Praet and Draghi would like the dirt, over the current failure of monetary policy to sustain growth and inflation, kicked under the ECB's carpet for posterity. Leaving it out in the open, only encourages the populists. Clearly the next ECB President will be politically appointed, by those who wish to keep both the Eurozone Project alive and reputation of the ECB unsullied. "Rehnfeld" will have to demonstrate that he has these credentials in spades going forward. Shafting ones antecedents is simply not European enough!
On the subject of tiered interest rate risk mitigation for the banks, Praet was careful to give this matter a clear monetary policy context. For him, it can only be considered if a monetary policy framework justification for it is involved. Praet correctly identifies the obvious fact that the banks are the primary transfer agents of ECB monetary policy decisions. Any talk of mitigating their interest rate risk should take this fact into account.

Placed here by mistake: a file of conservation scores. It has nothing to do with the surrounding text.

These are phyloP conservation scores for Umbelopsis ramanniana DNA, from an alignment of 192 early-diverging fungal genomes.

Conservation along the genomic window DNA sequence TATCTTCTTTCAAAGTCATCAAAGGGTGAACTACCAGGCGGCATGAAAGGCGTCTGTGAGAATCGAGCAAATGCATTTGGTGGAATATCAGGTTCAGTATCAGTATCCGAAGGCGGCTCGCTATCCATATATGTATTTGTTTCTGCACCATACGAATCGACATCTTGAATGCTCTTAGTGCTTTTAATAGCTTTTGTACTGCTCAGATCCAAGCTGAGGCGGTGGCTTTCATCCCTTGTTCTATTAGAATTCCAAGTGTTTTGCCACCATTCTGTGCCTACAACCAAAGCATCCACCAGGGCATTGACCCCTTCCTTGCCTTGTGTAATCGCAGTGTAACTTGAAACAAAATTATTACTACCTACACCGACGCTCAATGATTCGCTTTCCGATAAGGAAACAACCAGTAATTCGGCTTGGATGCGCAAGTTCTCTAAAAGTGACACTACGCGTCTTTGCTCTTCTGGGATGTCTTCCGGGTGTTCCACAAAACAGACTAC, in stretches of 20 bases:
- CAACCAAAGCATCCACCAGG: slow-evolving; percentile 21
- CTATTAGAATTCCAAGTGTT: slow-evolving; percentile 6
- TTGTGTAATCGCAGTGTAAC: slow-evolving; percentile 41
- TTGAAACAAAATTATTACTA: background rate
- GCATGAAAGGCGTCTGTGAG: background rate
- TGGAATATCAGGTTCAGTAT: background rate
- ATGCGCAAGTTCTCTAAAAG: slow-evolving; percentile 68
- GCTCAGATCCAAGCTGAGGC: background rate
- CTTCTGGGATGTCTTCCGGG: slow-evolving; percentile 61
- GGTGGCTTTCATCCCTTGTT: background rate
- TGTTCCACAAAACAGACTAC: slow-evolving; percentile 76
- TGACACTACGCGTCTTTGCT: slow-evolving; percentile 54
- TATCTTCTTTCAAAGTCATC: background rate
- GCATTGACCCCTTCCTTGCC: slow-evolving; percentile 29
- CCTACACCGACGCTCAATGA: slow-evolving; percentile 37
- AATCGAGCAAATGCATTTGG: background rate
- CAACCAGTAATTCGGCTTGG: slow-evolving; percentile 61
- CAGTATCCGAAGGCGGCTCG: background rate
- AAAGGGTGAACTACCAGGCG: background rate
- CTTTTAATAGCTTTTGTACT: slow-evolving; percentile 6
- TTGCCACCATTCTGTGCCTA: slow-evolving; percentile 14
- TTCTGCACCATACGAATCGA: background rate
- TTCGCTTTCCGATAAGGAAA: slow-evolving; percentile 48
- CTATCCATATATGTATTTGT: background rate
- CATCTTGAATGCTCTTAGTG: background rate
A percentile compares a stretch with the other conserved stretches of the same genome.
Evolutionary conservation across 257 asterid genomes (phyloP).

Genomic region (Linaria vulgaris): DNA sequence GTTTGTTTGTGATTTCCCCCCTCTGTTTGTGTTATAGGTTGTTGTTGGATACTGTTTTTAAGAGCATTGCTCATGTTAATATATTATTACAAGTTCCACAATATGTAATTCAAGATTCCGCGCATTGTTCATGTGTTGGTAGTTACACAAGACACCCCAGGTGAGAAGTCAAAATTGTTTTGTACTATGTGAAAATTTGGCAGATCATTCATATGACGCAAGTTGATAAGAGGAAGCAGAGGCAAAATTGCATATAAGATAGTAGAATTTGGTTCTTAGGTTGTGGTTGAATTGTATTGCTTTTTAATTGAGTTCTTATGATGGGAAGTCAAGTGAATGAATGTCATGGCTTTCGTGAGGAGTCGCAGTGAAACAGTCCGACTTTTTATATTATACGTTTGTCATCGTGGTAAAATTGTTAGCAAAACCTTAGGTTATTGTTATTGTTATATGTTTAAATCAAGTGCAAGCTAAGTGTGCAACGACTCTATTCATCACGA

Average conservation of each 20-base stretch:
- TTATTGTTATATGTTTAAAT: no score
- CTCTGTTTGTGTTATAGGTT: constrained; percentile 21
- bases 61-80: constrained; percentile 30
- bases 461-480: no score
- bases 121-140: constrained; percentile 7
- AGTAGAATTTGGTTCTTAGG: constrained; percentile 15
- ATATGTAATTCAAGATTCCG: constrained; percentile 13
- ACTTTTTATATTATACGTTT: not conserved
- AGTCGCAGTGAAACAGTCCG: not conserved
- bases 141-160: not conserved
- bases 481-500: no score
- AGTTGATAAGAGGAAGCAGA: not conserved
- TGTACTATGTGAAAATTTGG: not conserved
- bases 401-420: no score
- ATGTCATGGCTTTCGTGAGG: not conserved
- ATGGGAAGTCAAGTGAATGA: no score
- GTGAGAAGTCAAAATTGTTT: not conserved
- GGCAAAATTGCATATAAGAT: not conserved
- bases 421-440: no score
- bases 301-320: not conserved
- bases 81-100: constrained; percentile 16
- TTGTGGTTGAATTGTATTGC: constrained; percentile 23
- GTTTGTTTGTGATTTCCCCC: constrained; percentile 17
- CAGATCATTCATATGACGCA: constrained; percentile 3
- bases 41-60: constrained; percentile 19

Thus far, the banks have been lending to all and sundry at eye-popping lending growth numbers. The main problem with the transmission mechanism, is that borrowers just do not wish to avail themselves of any loans at these attractive rates of interest. The transmission mechanism is not broken. The ECB and the banks are just pushing on a string. There is no pull from borrowers; well at least the solvent ones. The Eurozone borrowers and consumers are broken.
The German financial regulator (Bafin) is also on the lending investigation case. It is finding that there has been an erosion of lending standards, along with reduced risk provisioning. The evidence suggests that the German banks have been lending with gay abandon to anyone who wants to borrow, without paying enough attention on the borrower's ability to pay.